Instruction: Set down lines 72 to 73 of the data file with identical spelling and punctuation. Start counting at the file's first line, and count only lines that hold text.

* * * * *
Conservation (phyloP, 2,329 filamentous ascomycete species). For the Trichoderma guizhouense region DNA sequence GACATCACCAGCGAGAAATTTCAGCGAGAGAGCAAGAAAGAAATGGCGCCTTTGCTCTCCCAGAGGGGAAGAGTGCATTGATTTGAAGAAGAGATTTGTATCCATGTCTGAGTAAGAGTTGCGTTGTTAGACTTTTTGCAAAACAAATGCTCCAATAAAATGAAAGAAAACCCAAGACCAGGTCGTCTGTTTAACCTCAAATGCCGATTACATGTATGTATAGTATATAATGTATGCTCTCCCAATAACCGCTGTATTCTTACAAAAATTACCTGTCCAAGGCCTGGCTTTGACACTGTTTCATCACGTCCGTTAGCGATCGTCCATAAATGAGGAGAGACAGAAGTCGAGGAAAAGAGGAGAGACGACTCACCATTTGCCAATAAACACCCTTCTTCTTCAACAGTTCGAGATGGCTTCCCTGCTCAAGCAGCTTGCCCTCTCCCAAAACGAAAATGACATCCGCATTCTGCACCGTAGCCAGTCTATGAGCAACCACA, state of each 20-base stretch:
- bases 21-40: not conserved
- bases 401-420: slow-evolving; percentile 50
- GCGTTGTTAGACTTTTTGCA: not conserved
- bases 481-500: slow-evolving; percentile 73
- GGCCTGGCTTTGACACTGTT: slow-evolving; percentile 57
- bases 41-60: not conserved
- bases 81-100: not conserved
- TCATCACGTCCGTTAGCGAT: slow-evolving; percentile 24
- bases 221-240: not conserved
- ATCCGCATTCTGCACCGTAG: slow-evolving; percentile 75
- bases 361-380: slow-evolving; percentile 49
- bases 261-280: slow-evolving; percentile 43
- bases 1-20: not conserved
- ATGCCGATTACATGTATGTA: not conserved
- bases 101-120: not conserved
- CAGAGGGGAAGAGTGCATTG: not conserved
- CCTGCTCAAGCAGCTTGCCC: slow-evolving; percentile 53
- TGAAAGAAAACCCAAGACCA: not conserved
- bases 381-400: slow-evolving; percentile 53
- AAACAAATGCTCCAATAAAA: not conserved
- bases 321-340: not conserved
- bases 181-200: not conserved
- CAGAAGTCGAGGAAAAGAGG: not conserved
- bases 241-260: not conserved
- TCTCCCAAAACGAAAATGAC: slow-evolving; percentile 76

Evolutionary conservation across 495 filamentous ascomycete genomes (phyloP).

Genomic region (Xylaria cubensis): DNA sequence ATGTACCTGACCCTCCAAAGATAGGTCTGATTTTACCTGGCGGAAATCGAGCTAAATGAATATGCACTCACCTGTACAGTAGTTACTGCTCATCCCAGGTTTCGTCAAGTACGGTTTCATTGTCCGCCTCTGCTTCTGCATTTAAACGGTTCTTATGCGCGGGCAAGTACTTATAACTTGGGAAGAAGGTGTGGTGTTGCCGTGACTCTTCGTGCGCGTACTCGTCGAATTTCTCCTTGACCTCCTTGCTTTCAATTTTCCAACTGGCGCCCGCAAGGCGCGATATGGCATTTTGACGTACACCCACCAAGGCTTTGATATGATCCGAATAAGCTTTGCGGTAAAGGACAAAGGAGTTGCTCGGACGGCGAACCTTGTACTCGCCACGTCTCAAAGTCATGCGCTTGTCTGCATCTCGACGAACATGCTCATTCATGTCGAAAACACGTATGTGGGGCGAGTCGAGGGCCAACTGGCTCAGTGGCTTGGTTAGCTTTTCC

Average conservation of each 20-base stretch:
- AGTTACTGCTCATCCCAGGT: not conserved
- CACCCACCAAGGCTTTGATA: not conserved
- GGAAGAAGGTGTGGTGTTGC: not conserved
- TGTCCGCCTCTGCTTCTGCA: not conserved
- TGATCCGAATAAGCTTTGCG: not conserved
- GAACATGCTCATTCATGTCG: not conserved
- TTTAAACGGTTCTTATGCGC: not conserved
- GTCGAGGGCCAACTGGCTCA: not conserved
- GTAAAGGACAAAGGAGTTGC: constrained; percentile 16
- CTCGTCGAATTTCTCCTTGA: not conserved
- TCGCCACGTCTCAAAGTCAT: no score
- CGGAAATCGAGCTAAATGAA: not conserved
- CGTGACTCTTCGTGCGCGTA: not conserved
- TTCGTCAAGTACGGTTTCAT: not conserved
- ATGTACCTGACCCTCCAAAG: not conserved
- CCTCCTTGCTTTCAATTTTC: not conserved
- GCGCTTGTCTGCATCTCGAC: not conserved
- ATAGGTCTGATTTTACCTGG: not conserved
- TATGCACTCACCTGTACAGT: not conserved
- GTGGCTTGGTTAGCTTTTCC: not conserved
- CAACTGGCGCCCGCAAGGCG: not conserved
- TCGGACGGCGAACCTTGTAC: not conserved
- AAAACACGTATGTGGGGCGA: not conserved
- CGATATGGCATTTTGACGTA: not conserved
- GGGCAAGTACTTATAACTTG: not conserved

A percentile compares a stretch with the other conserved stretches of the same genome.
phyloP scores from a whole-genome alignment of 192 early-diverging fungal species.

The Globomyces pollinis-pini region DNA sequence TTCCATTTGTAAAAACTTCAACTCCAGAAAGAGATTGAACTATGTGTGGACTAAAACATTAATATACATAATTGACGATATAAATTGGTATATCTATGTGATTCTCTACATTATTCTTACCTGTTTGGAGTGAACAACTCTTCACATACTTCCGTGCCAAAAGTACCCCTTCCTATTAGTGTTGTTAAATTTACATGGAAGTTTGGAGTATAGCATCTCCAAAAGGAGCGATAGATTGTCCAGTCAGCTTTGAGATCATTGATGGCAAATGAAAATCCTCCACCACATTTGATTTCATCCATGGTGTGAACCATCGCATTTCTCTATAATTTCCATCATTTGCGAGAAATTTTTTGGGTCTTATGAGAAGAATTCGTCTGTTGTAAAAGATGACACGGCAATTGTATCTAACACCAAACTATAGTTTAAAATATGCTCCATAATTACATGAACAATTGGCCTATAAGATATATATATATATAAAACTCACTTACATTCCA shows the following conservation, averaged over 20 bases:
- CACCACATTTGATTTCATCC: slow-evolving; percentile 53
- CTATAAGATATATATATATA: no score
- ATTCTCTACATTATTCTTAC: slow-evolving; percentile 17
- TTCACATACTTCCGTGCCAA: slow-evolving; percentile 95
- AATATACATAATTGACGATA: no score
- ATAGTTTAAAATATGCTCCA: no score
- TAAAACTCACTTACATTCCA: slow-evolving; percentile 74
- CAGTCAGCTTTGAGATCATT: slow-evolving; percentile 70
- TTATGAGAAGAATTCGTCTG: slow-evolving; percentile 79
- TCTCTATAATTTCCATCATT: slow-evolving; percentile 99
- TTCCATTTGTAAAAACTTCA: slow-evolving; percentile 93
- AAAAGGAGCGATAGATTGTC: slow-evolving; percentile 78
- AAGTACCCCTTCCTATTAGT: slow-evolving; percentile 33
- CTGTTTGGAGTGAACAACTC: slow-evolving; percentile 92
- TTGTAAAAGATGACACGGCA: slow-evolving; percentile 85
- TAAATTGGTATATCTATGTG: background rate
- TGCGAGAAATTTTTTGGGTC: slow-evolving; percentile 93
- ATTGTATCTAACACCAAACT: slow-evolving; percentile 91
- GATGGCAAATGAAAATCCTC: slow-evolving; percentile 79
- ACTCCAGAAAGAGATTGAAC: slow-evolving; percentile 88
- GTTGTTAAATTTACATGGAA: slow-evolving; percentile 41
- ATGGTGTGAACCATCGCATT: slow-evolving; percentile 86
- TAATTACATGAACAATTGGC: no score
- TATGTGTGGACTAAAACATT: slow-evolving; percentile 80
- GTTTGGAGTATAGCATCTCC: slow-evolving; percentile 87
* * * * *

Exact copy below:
- TTGTAAAAGATGACACGGCA: slow-evolving; percentile 85
- TAAATTGGTATATCTATGTG: background rate